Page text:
This is a postcard. When WW I began, Vizeadmiral Graf Maximilian von Spee (1861-1914) commanded the German East Asian Squadron stationed in China. After war broke out, he determined that his situation in Asia was not sustainable. He detached the S. M. S. Emden from his force to attack allied shipping in the Indian Ocean. [She was very successful until she met her match in the H.M.A.S. Sydney]. Meanwhile, von Spee sailed his squadron’s balance across the Pacific, with the goal of returning to Germany. En route, his group engaged a British Squadron off Chile’s coast in the Battle of Coronel on 1 November 1914, sinking two British Cruisers. On 8 December 1914, von Spee’s squadron met a vastly superior British flotilla. In the ensuing battle, only two of Spee’s smaller ships escaped. All the others were sunk. Spee, his two young sons (officers Otto and Heinrich von Spee), and 2,200 other Germans went down with their ships. [In 1934, the German Kriegsmarine named a pocket battleship after the vizeadmiral. Ironically, the Admiral Graf Spee was acting as a (very successful) raider in the South Atlantic when she attracted a British squadron’s interest. The British and the Admiral Graf Spee had an intense interaction wherein the Graf Spee damaged all three British ships. Although the damage the Graf Spee suffered was not critical, it diminished her ability to break out of the Montevideo (Uruguay) harbor. Ultimately, the ship was scuttled in the River Plate on 17 December 1939. Her commander, Kapitän zur See Hans Langdsdorff, had served in the Kaiserliche Marine during WW I, including service with the High Seas Fleet at the Battle of Jutland. Three days after he scuttled the Admiral Graf Spee, Langdsdorff lay down on his ship’s battle ensign and committed suicide (as a point of honor).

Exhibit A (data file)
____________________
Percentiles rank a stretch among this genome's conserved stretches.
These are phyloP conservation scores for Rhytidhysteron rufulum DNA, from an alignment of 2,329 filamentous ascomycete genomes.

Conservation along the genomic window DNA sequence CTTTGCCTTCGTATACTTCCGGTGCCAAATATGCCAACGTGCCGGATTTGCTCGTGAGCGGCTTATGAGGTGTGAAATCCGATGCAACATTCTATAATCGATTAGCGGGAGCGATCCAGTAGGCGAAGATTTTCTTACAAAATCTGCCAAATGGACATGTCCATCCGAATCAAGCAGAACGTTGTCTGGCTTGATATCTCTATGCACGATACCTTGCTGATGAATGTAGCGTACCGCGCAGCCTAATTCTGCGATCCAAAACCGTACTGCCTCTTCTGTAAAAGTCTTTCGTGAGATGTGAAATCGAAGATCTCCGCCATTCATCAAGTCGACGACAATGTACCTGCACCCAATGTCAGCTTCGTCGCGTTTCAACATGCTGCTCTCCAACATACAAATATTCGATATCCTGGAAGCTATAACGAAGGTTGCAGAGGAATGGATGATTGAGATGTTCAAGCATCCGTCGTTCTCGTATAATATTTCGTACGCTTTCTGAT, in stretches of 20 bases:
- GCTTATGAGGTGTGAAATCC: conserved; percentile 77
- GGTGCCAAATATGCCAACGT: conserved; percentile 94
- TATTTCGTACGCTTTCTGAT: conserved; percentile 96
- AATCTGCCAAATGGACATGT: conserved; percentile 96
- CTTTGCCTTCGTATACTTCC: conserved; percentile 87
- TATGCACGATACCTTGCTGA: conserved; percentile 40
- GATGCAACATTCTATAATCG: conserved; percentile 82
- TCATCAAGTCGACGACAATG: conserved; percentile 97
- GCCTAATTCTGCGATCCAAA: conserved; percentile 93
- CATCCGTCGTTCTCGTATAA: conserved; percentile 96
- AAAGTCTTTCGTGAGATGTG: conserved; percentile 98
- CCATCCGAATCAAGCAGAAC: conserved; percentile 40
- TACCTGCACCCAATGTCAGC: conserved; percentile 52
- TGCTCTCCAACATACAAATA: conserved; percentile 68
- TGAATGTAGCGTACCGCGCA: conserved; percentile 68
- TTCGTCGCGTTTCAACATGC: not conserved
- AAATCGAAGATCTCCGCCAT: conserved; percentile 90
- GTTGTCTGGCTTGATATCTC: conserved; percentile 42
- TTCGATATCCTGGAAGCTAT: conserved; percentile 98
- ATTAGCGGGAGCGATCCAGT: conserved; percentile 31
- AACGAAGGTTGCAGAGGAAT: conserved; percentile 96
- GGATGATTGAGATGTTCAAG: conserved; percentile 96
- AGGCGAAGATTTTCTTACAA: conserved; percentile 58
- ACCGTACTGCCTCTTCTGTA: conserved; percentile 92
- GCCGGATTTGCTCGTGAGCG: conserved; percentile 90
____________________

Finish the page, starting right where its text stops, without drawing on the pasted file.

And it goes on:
The postcard is derived from Professor Hans Bohrdt’s painting depicting the Battle of the Falklands. The card’s top displays his painting, which features a sailor standing on his sunken ship’s floating wreckage. He defiantly thrusts a kriegsflagge aloft as the British fleet steams past. Below Bohrdt’s famous painting is a patriotic poem by Heinrich Roser. The postcard was not mailed.